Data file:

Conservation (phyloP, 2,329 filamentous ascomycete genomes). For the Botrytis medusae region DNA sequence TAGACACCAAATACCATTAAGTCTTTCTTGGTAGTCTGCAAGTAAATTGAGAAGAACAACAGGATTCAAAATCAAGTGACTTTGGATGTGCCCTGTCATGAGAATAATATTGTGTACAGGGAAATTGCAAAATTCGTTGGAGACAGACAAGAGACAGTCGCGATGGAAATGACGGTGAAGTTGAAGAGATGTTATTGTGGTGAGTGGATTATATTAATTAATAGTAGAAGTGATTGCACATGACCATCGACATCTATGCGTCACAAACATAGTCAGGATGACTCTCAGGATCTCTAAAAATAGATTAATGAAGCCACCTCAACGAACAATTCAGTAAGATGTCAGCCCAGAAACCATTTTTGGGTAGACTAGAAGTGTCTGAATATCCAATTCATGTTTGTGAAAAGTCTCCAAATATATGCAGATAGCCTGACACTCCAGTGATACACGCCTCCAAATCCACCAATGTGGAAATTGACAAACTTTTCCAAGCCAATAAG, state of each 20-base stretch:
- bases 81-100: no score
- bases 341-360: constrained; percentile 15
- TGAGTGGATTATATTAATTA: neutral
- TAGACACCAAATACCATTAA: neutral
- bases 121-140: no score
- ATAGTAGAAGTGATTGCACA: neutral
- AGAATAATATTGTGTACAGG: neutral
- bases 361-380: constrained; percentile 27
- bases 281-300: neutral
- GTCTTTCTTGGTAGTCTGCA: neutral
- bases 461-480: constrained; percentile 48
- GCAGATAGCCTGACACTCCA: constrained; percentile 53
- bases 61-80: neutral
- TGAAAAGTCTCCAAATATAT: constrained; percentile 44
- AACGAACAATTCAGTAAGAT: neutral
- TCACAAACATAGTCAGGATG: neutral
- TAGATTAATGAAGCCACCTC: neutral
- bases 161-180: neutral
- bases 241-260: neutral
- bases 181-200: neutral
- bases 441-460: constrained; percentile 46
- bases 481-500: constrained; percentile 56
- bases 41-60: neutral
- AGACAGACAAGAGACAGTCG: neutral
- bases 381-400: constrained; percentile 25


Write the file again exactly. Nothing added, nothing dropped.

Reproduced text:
Conservation (phyloP, 2,329 filamentous ascomycete genomes). For the Botrytis medusae region DNA sequence TAGACACCAAATACCATTAAGTCTTTCTTGGTAGTCTGCAAGTAAATTGAGAAGAACAACAGGATTCAAAATCAAGTGACTTTGGATGTGCCCTGTCATGAGAATAATATTGTGTACAGGGAAATTGCAAAATTCGTTGGAGACAGACAAGAGACAGTCGCGATGGAAATGACGGTGAAGTTGAAGAGATGTTATTGTGGTGAGTGGATTATATTAATTAATAGTAGAAGTGATTGCACATGACCATCGACATCTATGCGTCACAAACATAGTCAGGATGACTCTCAGGATCTCTAAAAATAGATTAATGAAGCCACCTCAACGAACAATTCAGTAAGATGTCAGCCCAGAAACCATTTTTGGGTAGACTAGAAGTGTCTGAATATCCAATTCATGTTTGTGAAAAGTCTCCAAATATATGCAGATAGCCTGACACTCCAGTGATACACGCCTCCAAATCCACCAATGTGGAAATTGACAAACTTTTCCAAGCCAATAAG, state of each 20-base stretch:
- bases 81-100: no score
- bases 341-360: constrained; percentile 15
- TGAGTGGATTATATTAATTA: neutral
- TAGACACCAAATACCATTAA: neutral
- bases 121-140: no score
- ATAGTAGAAGTGATTGCACA: neutral
- AGAATAATATTGTGTACAGG: neutral
- bases 361-380: constrained; percentile 27
- bases 281-300: neutral
- GTCTTTCTTGGTAGTCTGCA: neutral
- bases 461-480: constrained; percentile 48
- GCAGATAGCCTGACACTCCA: constrained; percentile 53
- bases 61-80: neutral
- TGAAAAGTCTCCAAATATAT: constrained; percentile 44
- AACGAACAATTCAGTAAGAT: neutral
- TCACAAACATAGTCAGGATG: neutral
- TAGATTAATGAAGCCACCTC: neutral
- bases 161-180: neutral
- bases 241-260: neutral
- bases 181-200: neutral
- bases 441-460: constrained; percentile 46
- bases 481-500: constrained; percentile 56
- bases 41-60: neutral
- AGACAGACAAGAGACAGTCG: neutral
- bases 381-400: constrained; percentile 25